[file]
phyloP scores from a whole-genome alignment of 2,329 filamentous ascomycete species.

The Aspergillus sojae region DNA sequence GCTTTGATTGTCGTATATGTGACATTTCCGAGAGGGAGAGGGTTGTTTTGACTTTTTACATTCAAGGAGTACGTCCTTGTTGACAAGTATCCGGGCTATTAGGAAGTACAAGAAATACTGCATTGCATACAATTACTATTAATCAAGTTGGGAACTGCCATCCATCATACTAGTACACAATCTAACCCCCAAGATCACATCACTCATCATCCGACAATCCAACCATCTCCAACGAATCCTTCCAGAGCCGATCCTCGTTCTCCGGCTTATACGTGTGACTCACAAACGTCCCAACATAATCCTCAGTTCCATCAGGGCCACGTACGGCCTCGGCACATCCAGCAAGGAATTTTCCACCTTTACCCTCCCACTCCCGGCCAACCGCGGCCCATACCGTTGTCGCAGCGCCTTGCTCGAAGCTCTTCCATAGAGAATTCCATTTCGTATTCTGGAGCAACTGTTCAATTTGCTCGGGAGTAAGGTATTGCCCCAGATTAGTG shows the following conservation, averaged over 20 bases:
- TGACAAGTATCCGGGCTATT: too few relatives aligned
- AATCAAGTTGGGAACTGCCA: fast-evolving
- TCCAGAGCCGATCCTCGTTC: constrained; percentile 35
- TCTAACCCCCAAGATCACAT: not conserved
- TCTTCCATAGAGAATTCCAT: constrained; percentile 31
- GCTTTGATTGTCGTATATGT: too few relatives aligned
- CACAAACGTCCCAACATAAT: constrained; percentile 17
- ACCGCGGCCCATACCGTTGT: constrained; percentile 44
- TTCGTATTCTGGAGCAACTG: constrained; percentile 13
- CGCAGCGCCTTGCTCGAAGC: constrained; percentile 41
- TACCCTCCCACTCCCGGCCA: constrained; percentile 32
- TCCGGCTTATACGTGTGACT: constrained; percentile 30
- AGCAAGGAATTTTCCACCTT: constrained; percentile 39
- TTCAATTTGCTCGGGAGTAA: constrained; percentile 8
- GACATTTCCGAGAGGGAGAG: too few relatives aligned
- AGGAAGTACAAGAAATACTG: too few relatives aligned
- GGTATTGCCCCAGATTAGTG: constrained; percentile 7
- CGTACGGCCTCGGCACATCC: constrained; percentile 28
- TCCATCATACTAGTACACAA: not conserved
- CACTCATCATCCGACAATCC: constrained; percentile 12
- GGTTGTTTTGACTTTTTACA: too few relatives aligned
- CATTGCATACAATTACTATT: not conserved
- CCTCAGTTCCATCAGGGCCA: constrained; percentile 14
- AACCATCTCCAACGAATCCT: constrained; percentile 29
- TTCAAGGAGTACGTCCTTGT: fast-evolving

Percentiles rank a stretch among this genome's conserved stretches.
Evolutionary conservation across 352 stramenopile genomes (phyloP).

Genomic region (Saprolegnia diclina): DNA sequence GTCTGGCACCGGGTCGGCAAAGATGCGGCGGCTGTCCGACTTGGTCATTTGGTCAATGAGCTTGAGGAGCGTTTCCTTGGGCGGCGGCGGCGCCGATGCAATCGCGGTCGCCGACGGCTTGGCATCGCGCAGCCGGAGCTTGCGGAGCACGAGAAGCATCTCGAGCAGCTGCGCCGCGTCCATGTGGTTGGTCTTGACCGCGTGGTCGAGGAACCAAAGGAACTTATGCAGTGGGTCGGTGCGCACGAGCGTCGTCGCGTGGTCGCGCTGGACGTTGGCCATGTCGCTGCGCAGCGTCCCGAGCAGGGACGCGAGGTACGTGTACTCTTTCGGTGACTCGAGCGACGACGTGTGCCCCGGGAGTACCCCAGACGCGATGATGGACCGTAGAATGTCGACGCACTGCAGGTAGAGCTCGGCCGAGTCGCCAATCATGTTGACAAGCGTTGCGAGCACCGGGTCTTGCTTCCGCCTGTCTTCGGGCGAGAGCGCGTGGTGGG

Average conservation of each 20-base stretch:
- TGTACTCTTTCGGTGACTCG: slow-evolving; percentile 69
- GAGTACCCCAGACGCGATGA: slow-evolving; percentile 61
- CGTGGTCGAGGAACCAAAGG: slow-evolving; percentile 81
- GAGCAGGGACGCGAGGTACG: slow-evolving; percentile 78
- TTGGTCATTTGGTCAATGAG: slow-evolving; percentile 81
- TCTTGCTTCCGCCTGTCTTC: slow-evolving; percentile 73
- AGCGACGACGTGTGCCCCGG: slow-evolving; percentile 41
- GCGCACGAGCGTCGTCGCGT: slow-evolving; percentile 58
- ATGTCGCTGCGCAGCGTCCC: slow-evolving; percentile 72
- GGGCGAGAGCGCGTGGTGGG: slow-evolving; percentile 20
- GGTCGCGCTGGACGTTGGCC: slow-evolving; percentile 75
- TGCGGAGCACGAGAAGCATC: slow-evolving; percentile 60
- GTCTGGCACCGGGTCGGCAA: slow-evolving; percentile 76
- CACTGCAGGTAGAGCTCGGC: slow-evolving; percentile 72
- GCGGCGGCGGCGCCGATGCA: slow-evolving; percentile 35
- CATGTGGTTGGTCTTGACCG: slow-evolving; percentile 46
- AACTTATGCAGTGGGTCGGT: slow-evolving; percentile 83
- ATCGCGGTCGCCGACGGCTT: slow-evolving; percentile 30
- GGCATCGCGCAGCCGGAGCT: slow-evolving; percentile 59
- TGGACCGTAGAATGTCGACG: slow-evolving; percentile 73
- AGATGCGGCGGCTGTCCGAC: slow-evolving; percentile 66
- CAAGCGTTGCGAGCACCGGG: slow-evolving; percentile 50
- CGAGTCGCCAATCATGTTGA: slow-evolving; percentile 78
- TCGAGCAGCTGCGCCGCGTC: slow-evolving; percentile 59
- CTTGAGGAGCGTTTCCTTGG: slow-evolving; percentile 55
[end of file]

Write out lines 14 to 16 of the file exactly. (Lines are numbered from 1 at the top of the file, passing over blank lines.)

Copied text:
- TCCGGCTTATACGTGTGACT: constrained; percentile 30
- AGCAAGGAATTTTCCACCTT: constrained; percentile 39
- TTCAATTTGCTCGGGAGTAA: constrained; percentile 8